Hyper-nationalism and arms deals: A new chapter in Israel-India ties

India’s Prime Minister Narendra Modi’s first official visit to Israel comes at a time of both rising economic cooperation growing nationalism in both countries.  

By Inbal Ben Yehuda

Prime Minister Benjamin Netanyahu meets with Indian Prime Minister Narendra Modi during the COP21, the United Nations Climate Change Conference, in Le Bourget, outside Paris, November 30, 2015. (Amos Ben Gershom/GPO)
Prime Minister Benjamin Netanyahu meets with Indian Prime Minister Narendra Modi during the COP21, the United Nations Climate Change Conference, in Le Bourget, outside Paris, November 30, 2015. (Amos Ben Gershom/GPO)

Indian Prime Minister Narendra Modi arrived for a three-day visit in Israel on Tuesday. Alongside meetings with government officials, Modi will travel across the country and will meet with leading Israeli and Indian businesspeople. In addition, Israel’s Indian community will host the prime minister for a festive event, which will include Israeli Jews of Indian origin. This is the first time India’s prime minister has ever visited Israel, marking 25 years since the two countries formally established diplomatic ties, which began in 1992.

Although India formally recognized the State of Israel in 1950, it took another 42 years until it established diplomatic relations with the Jewish state, due to its historic support for the Palestinian cause. Over the years, India attempted to create a balance between its ties with Israel and the Palestinians, although it seems that the current visit symbolizes a change in this tendency.

As opposed to other Indian leaders who visited the region, Modi will not meet with officials from the Palestinian Authority. In order to keep some semblance of balance, Palestinian President Mahmoud Abbas was invited to India this past May for a four-day visit. In the run-up to that visit, India’s foreign minister emphasized the close historic ties between India and Palestine, and said that “apart from our political support for the Palestinian cause, India continues to support development plans in Palestine by extending technical and financial assistance.”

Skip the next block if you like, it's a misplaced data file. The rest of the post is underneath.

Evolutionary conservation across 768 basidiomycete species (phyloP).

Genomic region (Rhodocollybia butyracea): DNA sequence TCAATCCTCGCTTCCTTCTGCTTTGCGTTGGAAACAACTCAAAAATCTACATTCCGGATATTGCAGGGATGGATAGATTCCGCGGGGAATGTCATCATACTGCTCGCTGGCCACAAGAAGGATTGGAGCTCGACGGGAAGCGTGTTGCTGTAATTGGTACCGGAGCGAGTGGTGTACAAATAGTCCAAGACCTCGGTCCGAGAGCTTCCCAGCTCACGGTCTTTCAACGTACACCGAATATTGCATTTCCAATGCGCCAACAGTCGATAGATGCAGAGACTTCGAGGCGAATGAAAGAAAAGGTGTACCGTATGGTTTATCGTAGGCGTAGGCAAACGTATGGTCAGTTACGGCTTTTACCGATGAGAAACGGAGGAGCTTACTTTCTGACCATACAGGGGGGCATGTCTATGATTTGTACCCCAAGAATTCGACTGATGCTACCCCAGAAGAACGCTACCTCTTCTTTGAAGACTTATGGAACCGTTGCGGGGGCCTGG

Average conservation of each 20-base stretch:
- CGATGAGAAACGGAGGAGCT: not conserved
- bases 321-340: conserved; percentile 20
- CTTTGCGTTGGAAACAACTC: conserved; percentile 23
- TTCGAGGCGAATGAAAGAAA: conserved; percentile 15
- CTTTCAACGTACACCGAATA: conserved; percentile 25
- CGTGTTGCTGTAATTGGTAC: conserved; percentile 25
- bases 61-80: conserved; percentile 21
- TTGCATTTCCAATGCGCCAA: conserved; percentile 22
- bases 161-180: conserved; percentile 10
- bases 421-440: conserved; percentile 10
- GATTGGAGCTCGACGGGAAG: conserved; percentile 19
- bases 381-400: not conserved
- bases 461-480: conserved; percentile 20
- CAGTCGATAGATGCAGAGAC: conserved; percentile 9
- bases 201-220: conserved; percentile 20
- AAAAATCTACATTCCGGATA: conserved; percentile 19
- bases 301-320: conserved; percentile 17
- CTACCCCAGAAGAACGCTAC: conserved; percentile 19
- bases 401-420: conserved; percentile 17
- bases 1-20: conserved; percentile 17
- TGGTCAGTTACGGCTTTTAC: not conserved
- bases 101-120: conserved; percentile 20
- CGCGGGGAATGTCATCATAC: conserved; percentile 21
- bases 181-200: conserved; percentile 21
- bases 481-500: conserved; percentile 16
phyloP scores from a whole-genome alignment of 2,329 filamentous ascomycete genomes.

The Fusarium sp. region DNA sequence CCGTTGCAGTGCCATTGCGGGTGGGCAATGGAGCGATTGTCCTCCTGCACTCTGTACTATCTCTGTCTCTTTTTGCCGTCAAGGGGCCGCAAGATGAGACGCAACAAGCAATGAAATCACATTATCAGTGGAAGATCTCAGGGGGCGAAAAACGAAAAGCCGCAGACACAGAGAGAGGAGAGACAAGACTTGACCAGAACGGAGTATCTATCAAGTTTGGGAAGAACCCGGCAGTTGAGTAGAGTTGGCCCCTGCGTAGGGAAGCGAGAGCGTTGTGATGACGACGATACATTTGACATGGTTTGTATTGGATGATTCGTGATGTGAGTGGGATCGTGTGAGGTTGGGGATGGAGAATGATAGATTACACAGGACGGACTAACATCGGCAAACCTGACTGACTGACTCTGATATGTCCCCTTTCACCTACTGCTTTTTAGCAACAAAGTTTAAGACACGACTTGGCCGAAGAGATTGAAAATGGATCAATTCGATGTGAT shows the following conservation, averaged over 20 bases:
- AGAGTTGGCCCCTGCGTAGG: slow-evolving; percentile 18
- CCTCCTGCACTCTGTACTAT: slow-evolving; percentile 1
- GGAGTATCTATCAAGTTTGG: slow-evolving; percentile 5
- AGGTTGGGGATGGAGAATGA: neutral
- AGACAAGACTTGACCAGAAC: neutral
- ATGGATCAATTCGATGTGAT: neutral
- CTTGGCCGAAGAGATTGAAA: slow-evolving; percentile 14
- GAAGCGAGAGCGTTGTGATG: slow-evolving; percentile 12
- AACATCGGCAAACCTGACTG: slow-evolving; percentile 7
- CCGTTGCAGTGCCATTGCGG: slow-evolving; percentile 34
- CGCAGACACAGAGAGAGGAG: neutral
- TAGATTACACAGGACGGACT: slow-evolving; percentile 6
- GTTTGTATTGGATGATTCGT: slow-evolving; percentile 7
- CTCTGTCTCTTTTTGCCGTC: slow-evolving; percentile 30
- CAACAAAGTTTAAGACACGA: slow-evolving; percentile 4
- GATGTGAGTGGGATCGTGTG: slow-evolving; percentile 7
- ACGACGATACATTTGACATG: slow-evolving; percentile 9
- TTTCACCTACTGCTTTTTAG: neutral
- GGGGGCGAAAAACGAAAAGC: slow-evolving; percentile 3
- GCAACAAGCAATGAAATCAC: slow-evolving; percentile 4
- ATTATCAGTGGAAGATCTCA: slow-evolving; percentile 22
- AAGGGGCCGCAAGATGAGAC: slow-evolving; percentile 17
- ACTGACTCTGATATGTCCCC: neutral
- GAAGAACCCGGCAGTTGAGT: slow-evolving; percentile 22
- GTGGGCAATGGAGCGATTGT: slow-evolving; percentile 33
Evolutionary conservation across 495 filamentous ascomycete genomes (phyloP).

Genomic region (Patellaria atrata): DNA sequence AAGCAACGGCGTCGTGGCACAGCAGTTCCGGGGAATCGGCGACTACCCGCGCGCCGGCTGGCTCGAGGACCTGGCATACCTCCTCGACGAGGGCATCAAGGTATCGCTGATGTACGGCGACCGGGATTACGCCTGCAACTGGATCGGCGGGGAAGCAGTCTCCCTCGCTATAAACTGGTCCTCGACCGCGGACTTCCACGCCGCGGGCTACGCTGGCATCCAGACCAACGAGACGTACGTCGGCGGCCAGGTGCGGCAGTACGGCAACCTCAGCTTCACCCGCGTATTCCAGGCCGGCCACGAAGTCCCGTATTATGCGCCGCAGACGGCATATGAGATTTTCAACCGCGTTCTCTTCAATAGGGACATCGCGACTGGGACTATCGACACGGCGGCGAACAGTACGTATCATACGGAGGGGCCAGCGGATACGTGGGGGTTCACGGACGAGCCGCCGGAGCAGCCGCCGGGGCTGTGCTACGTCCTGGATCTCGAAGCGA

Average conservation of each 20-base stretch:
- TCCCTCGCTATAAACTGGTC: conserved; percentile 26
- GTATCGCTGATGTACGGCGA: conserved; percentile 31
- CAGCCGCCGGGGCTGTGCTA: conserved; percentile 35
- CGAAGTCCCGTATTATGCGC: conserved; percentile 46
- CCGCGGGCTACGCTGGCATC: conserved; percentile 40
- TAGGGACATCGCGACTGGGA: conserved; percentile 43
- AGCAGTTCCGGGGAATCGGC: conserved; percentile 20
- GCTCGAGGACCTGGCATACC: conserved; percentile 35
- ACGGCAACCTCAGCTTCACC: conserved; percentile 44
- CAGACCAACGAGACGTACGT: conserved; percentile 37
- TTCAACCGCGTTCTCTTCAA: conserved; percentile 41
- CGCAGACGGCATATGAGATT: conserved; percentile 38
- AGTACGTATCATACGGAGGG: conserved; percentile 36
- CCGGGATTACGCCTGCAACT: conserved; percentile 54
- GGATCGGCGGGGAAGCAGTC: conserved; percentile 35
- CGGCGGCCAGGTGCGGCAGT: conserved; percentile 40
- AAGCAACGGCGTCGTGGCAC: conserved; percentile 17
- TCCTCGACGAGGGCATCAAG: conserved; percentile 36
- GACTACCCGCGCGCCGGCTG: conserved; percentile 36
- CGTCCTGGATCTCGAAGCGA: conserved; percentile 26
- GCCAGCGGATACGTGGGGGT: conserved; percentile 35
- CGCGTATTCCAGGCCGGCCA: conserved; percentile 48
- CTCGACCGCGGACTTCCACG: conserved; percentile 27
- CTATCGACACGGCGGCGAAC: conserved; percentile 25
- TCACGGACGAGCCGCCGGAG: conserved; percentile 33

On the other hand, diplomats and media outlets have pointed out that New Delhi has shed its hesitation in acknowledging deepening ties with Jerusalem, and that Modi’s diplomacy vis-a-vis the Palestinians pales in comparison to his current visit to Israel. According to Asaduddin Owaisi, a member of India’s federal parliament from a regional group that promotes Muslim rights, “Narendra Modi’s visit to Israel will only strengthen its occupation of Palestine.”

Arms deals and hypernationalism

The intensive preparations for Modi’s arrival were a testament to the fact that Modi’s visit is the most important this year following that of President Trump. So important, in fact, that Modi will be staying in a luxury suite in Jerusalem’s King David Hotel, the same one Trump stayed in during his visit. Modi’s reception, which has been in the planning for months, will be accompanied by much pomp and circumstance. A red carpet will be rolled out in his honor, and among his greeters will be Michael (Mikey) Federmann, the head of the Dan Hotels group, which owns the King David Hotel.

Federmann is also the chairman of Elbit System, an Israel-based arms and aerospace manufacturer, which has signed major deals with the Indian government. Thus Elbit in now part of a group of Israeli arms exporters that have a role in Modi’s plan to modernize the Indian Army. The plan, which has included over $100 billion of investments on the part of both Russia and the United States, is meant to strengthen India’s abilities and positioning vis-a-vis Pakistan and China.

Among the stated goals of Modi’s visit is strengthening and promoting the existing cooperation between the two states, with an emphasis on Israeli technological exports that will assist the Indians in water infrastructure, agriculture, and space exploration, as well as expanding economic, scientific, and academic cooperation. Above all, however, much of the agreements that have been signed between the two countries over the past few years, and especially in the last months, largely deal with security. India is the largest market for Israel’s security industry, with the former purchasing weapons and technology to the tune of an average $1 billion a year.

India’s status as a rising world power makes it an important partner for Israel to strengthen its economy, while at the same time Israel invests in India and hopes to continue benefitting from the ongoing cooperation between the two countries. But it seems that more than ever, Modi’s nationalist and right-wing ideology has bolstered India as a decisive factor on the diplomatic stage in the eyes of Israel — a place where the Jewish state is no longer so popular with the West. Modi’s attitude toward the Muslim population of India, the largest religious minority in the country, certainly fits with the guiding principles of Israel’s right-wing government.

Inbal Ben Yehuda is a blogger for Local Call and a research fellow at the Forum for Regional Thinking.This post was originally published in Hebrew on Local Call.